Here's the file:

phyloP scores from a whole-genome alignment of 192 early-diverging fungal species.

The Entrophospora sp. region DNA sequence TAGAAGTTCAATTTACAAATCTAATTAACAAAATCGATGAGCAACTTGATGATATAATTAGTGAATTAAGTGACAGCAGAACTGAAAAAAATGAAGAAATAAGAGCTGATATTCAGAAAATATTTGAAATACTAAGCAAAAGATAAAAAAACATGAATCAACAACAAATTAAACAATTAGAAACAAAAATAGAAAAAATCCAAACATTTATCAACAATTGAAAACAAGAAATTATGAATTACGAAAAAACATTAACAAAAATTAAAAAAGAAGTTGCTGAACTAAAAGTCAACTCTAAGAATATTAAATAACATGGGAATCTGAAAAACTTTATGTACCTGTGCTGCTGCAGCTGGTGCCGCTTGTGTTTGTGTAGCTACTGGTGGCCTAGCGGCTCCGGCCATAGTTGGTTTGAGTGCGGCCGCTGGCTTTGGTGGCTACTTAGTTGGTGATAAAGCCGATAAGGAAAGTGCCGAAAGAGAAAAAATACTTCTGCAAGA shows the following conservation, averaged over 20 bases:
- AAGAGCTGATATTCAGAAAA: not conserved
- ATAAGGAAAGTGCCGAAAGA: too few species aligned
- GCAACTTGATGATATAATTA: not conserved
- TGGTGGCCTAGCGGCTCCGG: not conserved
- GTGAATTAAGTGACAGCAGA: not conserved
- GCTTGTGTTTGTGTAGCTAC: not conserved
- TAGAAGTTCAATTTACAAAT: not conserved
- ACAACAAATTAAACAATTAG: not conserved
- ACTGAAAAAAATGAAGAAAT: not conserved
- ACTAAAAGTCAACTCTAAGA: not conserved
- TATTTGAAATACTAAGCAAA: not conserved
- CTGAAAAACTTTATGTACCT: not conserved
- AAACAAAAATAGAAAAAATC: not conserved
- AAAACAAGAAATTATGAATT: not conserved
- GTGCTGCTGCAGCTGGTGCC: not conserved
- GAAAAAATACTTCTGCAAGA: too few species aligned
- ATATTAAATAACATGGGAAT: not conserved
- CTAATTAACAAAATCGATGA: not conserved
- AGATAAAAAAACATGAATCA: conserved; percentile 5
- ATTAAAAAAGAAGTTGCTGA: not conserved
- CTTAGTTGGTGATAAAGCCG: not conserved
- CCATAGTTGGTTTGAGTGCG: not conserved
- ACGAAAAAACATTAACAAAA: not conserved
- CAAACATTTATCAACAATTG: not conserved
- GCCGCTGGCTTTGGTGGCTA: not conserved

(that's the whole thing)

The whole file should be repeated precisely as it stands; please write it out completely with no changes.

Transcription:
phyloP scores from a whole-genome alignment of 192 early-diverging fungal species.

The Entrophospora sp. region DNA sequence TAGAAGTTCAATTTACAAATCTAATTAACAAAATCGATGAGCAACTTGATGATATAATTAGTGAATTAAGTGACAGCAGAACTGAAAAAAATGAAGAAATAAGAGCTGATATTCAGAAAATATTTGAAATACTAAGCAAAAGATAAAAAAACATGAATCAACAACAAATTAAACAATTAGAAACAAAAATAGAAAAAATCCAAACATTTATCAACAATTGAAAACAAGAAATTATGAATTACGAAAAAACATTAACAAAAATTAAAAAAGAAGTTGCTGAACTAAAAGTCAACTCTAAGAATATTAAATAACATGGGAATCTGAAAAACTTTATGTACCTGTGCTGCTGCAGCTGGTGCCGCTTGTGTTTGTGTAGCTACTGGTGGCCTAGCGGCTCCGGCCATAGTTGGTTTGAGTGCGGCCGCTGGCTTTGGTGGCTACTTAGTTGGTGATAAAGCCGATAAGGAAAGTGCCGAAAGAGAAAAAATACTTCTGCAAGA shows the following conservation, averaged over 20 bases:
- AAGAGCTGATATTCAGAAAA: not conserved
- ATAAGGAAAGTGCCGAAAGA: too few species aligned
- GCAACTTGATGATATAATTA: not conserved
- TGGTGGCCTAGCGGCTCCGG: not conserved
- GTGAATTAAGTGACAGCAGA: not conserved
- GCTTGTGTTTGTGTAGCTAC: not conserved
- TAGAAGTTCAATTTACAAAT: not conserved
- ACAACAAATTAAACAATTAG: not conserved
- ACTGAAAAAAATGAAGAAAT: not conserved
- ACTAAAAGTCAACTCTAAGA: not conserved
- TATTTGAAATACTAAGCAAA: not conserved
- CTGAAAAACTTTATGTACCT: not conserved
- AAACAAAAATAGAAAAAATC: not conserved
- AAAACAAGAAATTATGAATT: not conserved
- GTGCTGCTGCAGCTGGTGCC: not conserved
- GAAAAAATACTTCTGCAAGA: too few species aligned
- ATATTAAATAACATGGGAAT: not conserved
- CTAATTAACAAAATCGATGA: not conserved
- AGATAAAAAAACATGAATCA: conserved; percentile 5
- ATTAAAAAAGAAGTTGCTGA: not conserved
- CTTAGTTGGTGATAAAGCCG: not conserved
- CCATAGTTGGTTTGAGTGCG: not conserved
- ACGAAAAAACATTAACAAAA: not conserved
- CAAACATTTATCAACAATTG: not conserved
- GCCGCTGGCTTTGGTGGCTA: not conserved